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Dry Weather Slows Brazil's Soybean Harvest

Last modified December 14, 2020 12:39

Dry Weather Slows Brazil's Soybean Harvest-By Luis Vieira 3/3/2020

BrazilPORTO ALEGRE, Brazil -- The dry weather has generated a significant soybean harvest delay in at least four Brazilian states.

According to Safras & Mercado, a market advisory firm located in Porto Alegre, the country has harvested 39.6% of a total of 91.4 million acres. In 2019, the harvest progress was at 45% of the surface by the first week of March.

The top producing state, Mato Grosso, leads the works with 80% of the crop harvested, but still faces a delay compared with 2019, when 83% of the soybeans were raised from the fields. The average progress for this period, however, is just 63%.

Last year, planting started earlier, speeding up the growing season, but rain delayed harvest. This year, the four states with significant delays are Mato Grosso do Sul, Goiás, Minas Gerais, and Sao Paulo.

Farmers from the state of Rio Grande do Sul have faced a severe drought, and the soybean harvest is just starting in that southern state. According to Paulo Vargas, a farmer in Carazinho, NW of Rio Grande do Sul, the first material harvested indicates that at least half of the crop would be lost in his town. Yet, if the rains coming in the next two weeks measure just 1.1 inch, there potentially can be a recovery, Vargas says.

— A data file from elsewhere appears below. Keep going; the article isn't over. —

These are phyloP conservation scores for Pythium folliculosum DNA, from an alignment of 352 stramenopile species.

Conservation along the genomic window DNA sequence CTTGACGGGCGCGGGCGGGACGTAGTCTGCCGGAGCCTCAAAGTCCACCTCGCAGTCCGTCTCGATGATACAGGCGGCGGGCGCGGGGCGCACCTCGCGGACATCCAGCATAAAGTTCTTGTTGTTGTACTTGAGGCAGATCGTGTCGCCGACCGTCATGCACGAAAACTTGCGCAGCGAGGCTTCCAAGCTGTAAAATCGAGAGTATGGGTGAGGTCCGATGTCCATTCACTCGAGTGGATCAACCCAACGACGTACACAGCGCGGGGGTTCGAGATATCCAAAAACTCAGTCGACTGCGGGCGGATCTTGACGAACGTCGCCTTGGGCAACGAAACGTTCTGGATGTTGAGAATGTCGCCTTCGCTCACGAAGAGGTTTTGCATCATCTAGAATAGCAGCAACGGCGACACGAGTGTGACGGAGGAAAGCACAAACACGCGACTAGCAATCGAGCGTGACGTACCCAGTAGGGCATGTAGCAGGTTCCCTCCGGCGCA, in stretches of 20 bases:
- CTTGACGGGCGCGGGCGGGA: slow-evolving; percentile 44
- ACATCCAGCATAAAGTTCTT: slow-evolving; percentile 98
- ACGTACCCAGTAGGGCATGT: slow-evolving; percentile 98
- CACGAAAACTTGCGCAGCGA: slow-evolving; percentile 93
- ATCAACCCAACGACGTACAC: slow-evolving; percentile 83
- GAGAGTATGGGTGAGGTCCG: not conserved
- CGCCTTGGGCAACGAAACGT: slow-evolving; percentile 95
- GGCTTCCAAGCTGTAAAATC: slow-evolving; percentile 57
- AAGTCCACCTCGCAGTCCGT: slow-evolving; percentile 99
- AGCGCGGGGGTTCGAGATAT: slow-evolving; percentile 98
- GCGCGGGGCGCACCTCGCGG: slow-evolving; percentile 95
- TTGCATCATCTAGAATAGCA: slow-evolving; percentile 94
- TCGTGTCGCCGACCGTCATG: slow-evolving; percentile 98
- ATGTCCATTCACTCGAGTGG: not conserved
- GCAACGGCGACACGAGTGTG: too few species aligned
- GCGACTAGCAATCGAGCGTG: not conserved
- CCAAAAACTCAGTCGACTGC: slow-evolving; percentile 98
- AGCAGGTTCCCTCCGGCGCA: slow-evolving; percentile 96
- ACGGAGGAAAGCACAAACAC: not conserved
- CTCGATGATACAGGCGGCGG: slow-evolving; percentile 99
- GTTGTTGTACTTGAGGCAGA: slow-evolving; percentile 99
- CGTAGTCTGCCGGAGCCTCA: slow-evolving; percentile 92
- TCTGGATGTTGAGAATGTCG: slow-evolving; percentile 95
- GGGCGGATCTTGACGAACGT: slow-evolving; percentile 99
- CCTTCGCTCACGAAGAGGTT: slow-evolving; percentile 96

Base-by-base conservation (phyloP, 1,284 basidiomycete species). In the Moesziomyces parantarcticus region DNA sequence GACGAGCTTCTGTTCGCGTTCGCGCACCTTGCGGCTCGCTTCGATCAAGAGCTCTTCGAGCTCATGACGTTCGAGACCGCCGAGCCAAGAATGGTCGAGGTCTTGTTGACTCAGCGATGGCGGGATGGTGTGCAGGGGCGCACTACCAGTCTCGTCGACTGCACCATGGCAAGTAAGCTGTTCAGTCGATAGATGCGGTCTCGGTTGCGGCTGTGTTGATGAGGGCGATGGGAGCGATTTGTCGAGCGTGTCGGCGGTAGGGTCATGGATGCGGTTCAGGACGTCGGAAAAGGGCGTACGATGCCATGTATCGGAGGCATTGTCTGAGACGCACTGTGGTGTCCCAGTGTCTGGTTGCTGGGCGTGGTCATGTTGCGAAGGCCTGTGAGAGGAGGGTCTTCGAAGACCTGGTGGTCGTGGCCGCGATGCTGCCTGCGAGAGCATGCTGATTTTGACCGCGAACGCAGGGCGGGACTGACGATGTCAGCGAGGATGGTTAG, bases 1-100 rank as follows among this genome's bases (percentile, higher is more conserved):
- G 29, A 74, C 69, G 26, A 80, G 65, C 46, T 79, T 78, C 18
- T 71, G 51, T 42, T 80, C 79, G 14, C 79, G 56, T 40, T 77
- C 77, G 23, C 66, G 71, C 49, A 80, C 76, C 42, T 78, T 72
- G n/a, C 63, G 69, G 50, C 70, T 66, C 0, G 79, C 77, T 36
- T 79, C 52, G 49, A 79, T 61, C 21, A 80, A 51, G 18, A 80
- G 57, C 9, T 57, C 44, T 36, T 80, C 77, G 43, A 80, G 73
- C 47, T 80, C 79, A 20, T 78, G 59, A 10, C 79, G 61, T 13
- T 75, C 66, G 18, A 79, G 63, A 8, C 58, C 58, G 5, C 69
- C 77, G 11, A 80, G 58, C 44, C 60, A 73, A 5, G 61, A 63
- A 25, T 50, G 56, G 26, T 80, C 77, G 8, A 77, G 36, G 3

In Bagé, the southern part of Rio Grande do Sul, the yields could be off by 15% vs. 2019, according to local estimates. For Rodrigo Borba, a Bage farmer, there is still need for more rain for the beans in the final stretch of harvest.

“Our situation is not as severe as other farmers’ from other regions of the country because at least the port (of Rio Grande) is closer and therefore our profits are not hurt. I sold 40% of my production already,” says Borba. The overall losses in the state of Rio Grande do Sul were updated to 16.2% in soybeans and 20% in corn.


Even with a widespread scare about the coronavirus, the demand for Brazilian soybeans by China has been strong. The Brazilian National Association of Cereal Exporters projects that the country will repeat the exports of 2019 with nearly 6 million metric tons shipped to China. In January the sales dropped 60%, in February it dropped 14%,  and in March that would be just 4% less. For the association, the coronavirus has not had a major impact on demand, but the impact is greater from the new U.S. trade agreements with China, resulting in less purchases from Brazil.

On the other hand, during the National Soybean Summit held during the Expodireto Cotrijal, a farm show in Rio Grande do Sul, economist Alexandre Mendonça de Barros, a commodity expert, said the food distribution system is compromised by the coronavirus crisis.

“Full containers are stuck in the Chinese ports stored with product that should go to China’s countryside. The scarcity is likely to bring a rebound in demand to reestablish the stocks in the country,” summarized the economist.

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